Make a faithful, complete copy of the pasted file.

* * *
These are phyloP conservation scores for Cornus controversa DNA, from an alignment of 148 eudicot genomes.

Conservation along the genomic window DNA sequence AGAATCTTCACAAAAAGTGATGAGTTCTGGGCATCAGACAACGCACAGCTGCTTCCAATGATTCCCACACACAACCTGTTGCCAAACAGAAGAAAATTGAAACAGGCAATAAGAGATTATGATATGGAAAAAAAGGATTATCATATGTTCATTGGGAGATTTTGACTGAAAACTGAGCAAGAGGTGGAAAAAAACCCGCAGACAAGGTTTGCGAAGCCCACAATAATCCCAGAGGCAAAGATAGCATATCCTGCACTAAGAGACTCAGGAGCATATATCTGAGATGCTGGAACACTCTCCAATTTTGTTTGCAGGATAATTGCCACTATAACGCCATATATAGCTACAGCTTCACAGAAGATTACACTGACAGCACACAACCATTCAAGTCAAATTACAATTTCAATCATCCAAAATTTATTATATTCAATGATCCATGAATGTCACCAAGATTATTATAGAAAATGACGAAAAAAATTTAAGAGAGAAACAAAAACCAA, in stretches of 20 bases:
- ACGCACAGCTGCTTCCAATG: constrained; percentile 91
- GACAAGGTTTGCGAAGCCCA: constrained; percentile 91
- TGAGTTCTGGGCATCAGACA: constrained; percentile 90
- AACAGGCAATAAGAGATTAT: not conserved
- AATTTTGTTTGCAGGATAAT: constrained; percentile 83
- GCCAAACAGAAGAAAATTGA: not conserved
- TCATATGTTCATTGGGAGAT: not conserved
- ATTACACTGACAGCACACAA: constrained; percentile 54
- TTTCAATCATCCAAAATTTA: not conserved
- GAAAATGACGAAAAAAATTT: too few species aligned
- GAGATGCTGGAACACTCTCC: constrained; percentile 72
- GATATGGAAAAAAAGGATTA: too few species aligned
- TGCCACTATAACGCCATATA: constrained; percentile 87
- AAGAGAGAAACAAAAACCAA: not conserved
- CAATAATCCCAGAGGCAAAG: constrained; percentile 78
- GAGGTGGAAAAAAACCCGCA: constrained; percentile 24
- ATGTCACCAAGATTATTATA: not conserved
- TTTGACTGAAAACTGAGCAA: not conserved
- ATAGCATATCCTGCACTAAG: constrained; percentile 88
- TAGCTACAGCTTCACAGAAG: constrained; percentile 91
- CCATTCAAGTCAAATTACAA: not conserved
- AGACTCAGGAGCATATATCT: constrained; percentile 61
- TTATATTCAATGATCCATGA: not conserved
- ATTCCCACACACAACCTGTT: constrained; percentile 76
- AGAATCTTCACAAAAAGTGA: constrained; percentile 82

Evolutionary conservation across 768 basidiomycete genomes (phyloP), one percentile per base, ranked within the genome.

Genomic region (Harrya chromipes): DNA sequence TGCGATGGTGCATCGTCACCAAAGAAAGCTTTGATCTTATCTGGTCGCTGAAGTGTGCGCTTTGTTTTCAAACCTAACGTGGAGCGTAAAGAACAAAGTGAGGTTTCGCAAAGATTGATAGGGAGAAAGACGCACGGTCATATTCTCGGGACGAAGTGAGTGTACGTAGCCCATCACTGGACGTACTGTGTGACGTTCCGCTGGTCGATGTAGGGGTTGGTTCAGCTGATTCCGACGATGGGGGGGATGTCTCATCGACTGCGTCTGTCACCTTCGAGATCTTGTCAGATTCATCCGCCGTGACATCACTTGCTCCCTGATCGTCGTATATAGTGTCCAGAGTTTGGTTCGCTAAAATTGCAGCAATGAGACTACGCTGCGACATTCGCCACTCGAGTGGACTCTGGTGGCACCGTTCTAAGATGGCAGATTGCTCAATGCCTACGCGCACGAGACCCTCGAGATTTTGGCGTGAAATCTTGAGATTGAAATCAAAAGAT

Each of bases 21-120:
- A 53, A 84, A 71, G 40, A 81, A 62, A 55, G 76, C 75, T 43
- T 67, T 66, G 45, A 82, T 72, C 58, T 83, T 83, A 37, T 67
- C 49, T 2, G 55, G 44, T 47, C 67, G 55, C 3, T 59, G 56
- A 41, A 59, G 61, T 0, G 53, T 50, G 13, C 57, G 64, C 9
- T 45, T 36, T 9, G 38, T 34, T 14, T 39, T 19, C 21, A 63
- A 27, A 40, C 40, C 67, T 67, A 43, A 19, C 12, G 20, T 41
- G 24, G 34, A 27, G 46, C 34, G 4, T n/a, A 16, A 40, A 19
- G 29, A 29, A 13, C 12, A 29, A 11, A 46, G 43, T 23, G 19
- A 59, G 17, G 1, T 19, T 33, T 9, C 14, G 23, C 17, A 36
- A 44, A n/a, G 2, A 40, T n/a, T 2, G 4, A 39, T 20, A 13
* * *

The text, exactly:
These are phyloP conservation scores for Cornus controversa DNA, from an alignment of 148 eudicot genomes.

Conservation along the genomic window DNA sequence AGAATCTTCACAAAAAGTGATGAGTTCTGGGCATCAGACAACGCACAGCTGCTTCCAATGATTCCCACACACAACCTGTTGCCAAACAGAAGAAAATTGAAACAGGCAATAAGAGATTATGATATGGAAAAAAAGGATTATCATATGTTCATTGGGAGATTTTGACTGAAAACTGAGCAAGAGGTGGAAAAAAACCCGCAGACAAGGTTTGCGAAGCCCACAATAATCCCAGAGGCAAAGATAGCATATCCTGCACTAAGAGACTCAGGAGCATATATCTGAGATGCTGGAACACTCTCCAATTTTGTTTGCAGGATAATTGCCACTATAACGCCATATATAGCTACAGCTTCACAGAAGATTACACTGACAGCACACAACCATTCAAGTCAAATTACAATTTCAATCATCCAAAATTTATTATATTCAATGATCCATGAATGTCACCAAGATTATTATAGAAAATGACGAAAAAAATTTAAGAGAGAAACAAAAACCAA, in stretches of 20 bases:
- ACGCACAGCTGCTTCCAATG: constrained; percentile 91
- GACAAGGTTTGCGAAGCCCA: constrained; percentile 91
- TGAGTTCTGGGCATCAGACA: constrained; percentile 90
- AACAGGCAATAAGAGATTAT: not conserved
- AATTTTGTTTGCAGGATAAT: constrained; percentile 83
- GCCAAACAGAAGAAAATTGA: not conserved
- TCATATGTTCATTGGGAGAT: not conserved
- ATTACACTGACAGCACACAA: constrained; percentile 54
- TTTCAATCATCCAAAATTTA: not conserved
- GAAAATGACGAAAAAAATTT: too few species aligned
- GAGATGCTGGAACACTCTCC: constrained; percentile 72
- GATATGGAAAAAAAGGATTA: too few species aligned
- TGCCACTATAACGCCATATA: constrained; percentile 87
- AAGAGAGAAACAAAAACCAA: not conserved
- CAATAATCCCAGAGGCAAAG: constrained; percentile 78
- GAGGTGGAAAAAAACCCGCA: constrained; percentile 24
- ATGTCACCAAGATTATTATA: not conserved
- TTTGACTGAAAACTGAGCAA: not conserved
- ATAGCATATCCTGCACTAAG: constrained; percentile 88
- TAGCTACAGCTTCACAGAAG: constrained; percentile 91
- CCATTCAAGTCAAATTACAA: not conserved
- AGACTCAGGAGCATATATCT: constrained; percentile 61
- TTATATTCAATGATCCATGA: not conserved
- ATTCCCACACACAACCTGTT: constrained; percentile 76
- AGAATCTTCACAAAAAGTGA: constrained; percentile 82

Evolutionary conservation across 768 basidiomycete genomes (phyloP), one percentile per base, ranked within the genome.

Genomic region (Harrya chromipes): DNA sequence TGCGATGGTGCATCGTCACCAAAGAAAGCTTTGATCTTATCTGGTCGCTGAAGTGTGCGCTTTGTTTTCAAACCTAACGTGGAGCGTAAAGAACAAAGTGAGGTTTCGCAAAGATTGATAGGGAGAAAGACGCACGGTCATATTCTCGGGACGAAGTGAGTGTACGTAGCCCATCACTGGACGTACTGTGTGACGTTCCGCTGGTCGATGTAGGGGTTGGTTCAGCTGATTCCGACGATGGGGGGGATGTCTCATCGACTGCGTCTGTCACCTTCGAGATCTTGTCAGATTCATCCGCCGTGACATCACTTGCTCCCTGATCGTCGTATATAGTGTCCAGAGTTTGGTTCGCTAAAATTGCAGCAATGAGACTACGCTGCGACATTCGCCACTCGAGTGGACTCTGGTGGCACCGTTCTAAGATGGCAGATTGCTCAATGCCTACGCGCACGAGACCCTCGAGATTTTGGCGTGAAATCTTGAGATTGAAATCAAAAGAT

Each of bases 21-120:
- A 53, A 84, A 71, G 40, A 81, A 62, A 55, G 76, C 75, T 43
- T 67, T 66, G 45, A 82, T 72, C 58, T 83, T 83, A 37, T 67
- C 49, T 2, G 55, G 44, T 47, C 67, G 55, C 3, T 59, G 56
- A 41, A 59, G 61, T 0, G 53, T 50, G 13, C 57, G 64, C 9
- T 45, T 36, T 9, G 38, T 34, T 14, T 39, T 19, C 21, A 63
- A 27, A 40, C 40, C 67, T 67, A 43, A 19, C 12, G 20, T 41
- G 24, G 34, A 27, G 46, C 34, G 4, T n/a, A 16, A 40, A 19
- G 29, A 29, A 13, C 12, A 29, A 11, A 46, G 43, T 23, G 19
- A 59, G 17, G 1, T 19, T 33, T 9, C 14, G 23, C 17, A 36
- A 44, A n/a, G 2, A 40, T n/a, T 2, G 4, A 39, T 20, A 13